Thu, 02 Feb 2023

Premier Perrottet pleased with prison punishment for protester

Independent Australia
07 Dec 2022, 16:52 GMT+10

Climate protesters such as Deanna Coco are receiving harsh punishment from lawmakers who are out of touch with real global threats, writes Wendy Bacon.

NSW PREMIER Dominic Perrottet is pleased that a Sydney magistrate gaoled protester Deanna "Violet" Coco on Friday. But he is out of step with international and Australian human rights and climate change groups and activists, who have quickly mobilised to show solidarity.

On Monday, protests were held in Sydney, Canberra and Perth calling for the release of Coco who blocked one lane of the Sydney Harbour Bridge for half an hour during a morning peak hour in April. She climbed onto the roof of a truck holding a flare to draw attention to the global climate emergency and Australia's lack of preparedness for bushfires. Three other members of the group Fireproof Australia, who have not been gaoled, held a banner and glued themselves to the road.

Coco pleaded guilty to seven charges, including disrupting vehicles, possessing a flare distress signal in a public place and failing to comply with police direction.

Magistrate Allison Hawkins sentenced Coco to 15 months in prison, with a non-parole period of eight months and fined her $2,500. Her lawyer, Mark Davis, has lodged an appeal which will be heard on 2 March 2023. Unusually for a non-violent offender, Hawkins refused bail pending an appeal against the sentence. Davis, who will again apply for bail in the District Court next week, said refusal of bail pending appeal was "outrageous".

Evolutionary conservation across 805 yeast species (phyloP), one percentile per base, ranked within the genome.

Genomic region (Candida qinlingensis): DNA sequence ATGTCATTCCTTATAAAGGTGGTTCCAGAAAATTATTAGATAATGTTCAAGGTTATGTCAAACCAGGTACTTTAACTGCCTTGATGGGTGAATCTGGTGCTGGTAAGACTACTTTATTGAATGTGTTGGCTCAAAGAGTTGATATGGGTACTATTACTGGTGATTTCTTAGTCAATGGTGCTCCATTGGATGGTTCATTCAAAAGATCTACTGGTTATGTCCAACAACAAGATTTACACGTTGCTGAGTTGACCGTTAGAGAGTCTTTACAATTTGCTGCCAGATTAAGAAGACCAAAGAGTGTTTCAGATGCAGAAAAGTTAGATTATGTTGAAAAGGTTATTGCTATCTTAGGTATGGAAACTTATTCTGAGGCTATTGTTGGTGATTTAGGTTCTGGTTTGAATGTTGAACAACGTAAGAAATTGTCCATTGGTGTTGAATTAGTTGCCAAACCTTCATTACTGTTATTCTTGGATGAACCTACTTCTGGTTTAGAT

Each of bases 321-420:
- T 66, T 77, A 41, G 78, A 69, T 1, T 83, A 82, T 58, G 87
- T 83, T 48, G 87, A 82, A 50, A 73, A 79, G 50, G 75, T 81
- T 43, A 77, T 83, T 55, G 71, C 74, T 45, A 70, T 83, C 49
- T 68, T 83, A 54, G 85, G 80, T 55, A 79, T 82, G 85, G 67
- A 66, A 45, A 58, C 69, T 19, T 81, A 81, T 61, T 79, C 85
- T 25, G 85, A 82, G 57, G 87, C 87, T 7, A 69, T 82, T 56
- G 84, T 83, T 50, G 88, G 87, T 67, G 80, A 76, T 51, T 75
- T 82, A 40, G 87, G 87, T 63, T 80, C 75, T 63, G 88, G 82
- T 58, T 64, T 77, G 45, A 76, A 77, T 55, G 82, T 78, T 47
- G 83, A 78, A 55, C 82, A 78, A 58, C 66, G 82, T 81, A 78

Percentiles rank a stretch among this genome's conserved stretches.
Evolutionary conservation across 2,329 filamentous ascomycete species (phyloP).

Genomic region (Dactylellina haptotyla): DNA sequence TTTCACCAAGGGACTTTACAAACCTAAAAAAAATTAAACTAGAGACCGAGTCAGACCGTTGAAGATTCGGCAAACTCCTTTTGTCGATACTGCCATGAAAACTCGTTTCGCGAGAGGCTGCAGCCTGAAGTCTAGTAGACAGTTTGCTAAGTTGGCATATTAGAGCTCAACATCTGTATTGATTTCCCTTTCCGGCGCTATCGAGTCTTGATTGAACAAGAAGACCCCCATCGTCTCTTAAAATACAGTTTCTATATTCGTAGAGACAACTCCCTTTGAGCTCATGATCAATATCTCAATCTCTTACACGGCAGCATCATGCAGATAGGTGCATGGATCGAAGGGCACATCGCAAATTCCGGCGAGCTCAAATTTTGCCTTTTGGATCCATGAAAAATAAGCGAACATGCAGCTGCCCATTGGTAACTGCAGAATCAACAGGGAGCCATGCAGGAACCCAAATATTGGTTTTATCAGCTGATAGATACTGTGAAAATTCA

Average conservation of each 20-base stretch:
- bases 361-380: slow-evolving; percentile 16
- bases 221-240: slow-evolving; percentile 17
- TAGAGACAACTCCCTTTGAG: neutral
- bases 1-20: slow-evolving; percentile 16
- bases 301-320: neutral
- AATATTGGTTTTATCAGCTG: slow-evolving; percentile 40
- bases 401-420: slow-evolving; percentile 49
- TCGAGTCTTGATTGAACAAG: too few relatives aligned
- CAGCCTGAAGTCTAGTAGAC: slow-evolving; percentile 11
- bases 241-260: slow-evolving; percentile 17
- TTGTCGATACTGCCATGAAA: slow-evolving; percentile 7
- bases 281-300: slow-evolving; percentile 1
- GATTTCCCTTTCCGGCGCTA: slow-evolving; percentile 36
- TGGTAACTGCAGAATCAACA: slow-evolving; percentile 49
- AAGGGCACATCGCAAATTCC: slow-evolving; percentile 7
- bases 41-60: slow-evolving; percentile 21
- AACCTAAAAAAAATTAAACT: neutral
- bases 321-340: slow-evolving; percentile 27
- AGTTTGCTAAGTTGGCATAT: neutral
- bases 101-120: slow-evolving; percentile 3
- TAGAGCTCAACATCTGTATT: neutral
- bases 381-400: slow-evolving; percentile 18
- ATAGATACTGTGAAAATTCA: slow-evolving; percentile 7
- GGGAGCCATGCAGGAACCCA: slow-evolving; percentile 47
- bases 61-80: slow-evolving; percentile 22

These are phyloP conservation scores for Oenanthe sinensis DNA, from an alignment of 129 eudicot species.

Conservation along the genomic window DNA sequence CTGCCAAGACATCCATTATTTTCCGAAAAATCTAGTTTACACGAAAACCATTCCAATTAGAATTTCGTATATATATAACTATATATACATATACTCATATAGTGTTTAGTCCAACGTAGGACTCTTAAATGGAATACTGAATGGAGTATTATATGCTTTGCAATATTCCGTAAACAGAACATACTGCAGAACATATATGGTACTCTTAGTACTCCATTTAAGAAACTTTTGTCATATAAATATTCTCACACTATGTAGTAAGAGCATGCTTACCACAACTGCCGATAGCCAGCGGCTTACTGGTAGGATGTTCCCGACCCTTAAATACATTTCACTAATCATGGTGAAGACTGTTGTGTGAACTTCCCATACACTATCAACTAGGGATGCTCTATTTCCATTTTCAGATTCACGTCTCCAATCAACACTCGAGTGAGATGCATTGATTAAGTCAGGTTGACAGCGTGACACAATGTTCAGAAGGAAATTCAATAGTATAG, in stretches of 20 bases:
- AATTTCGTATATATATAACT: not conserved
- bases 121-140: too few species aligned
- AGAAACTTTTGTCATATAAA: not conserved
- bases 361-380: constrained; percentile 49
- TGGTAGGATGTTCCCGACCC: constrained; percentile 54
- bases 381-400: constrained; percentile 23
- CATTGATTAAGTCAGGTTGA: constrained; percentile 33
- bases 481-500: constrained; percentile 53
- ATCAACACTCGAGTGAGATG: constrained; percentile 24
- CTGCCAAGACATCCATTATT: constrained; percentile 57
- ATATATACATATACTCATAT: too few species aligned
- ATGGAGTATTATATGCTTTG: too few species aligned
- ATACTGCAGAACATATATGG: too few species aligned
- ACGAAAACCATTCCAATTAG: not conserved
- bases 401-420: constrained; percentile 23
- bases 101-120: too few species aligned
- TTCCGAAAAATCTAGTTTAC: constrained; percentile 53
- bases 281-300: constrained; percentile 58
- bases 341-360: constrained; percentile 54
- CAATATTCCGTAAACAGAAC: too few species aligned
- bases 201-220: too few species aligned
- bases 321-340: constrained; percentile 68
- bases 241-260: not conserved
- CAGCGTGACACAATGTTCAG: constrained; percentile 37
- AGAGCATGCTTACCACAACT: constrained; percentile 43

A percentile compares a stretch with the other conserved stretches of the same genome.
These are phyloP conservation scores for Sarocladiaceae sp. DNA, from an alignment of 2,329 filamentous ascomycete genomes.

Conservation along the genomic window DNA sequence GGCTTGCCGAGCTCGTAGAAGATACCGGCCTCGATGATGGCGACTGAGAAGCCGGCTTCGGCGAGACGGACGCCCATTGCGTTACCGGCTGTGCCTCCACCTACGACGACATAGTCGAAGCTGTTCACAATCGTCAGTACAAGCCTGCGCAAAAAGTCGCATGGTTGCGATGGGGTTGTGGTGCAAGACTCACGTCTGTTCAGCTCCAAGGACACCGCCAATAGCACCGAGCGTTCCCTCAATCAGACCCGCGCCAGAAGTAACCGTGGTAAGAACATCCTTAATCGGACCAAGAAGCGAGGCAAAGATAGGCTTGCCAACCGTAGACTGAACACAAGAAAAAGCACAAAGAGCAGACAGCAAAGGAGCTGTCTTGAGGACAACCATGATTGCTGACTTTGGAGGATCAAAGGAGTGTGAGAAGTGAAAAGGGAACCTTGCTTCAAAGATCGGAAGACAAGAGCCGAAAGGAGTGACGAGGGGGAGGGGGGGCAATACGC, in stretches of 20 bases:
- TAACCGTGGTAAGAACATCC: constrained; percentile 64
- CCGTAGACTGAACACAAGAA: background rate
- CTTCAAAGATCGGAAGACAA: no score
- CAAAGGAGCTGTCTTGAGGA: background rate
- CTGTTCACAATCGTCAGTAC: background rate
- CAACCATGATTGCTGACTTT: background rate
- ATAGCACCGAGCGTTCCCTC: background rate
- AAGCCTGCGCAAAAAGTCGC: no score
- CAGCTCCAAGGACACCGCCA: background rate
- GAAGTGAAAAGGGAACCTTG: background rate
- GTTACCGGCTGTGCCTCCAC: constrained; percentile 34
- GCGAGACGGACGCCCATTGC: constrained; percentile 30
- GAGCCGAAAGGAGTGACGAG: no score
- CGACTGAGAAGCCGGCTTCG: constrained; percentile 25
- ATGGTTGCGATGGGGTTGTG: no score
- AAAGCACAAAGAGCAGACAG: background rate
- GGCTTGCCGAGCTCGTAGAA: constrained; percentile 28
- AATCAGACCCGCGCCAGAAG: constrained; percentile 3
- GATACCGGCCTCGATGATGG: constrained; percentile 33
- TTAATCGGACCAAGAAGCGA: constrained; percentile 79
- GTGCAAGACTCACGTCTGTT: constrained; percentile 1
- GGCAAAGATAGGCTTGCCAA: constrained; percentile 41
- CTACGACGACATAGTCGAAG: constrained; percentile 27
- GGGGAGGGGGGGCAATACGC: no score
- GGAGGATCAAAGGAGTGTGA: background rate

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In Sydney, about a hundred protestors gathered outside NSW Parliament House and then marched to the Downing Centre Court Centre. The crowd included members of climate action groups Extinction Rebellion, Knitting Nannas and Fireproof Australia but also others who, while they might not conduct a similar protest themselves, believe in the right of others to do so.

One of the protest organisers, Knitting Nanna Marie Flood, was unable to attend due to illness. Her message called for the release of Coco and an end to the criminalisation and intimidation of climate activists.

It was read by another Knitting Nanna, Eurydice Aroney:

Protesters holding signs at a rally to free Deanna "Violet" Coco (Photo: Zebedee Parkes)

The message ended with a call to all climate activists: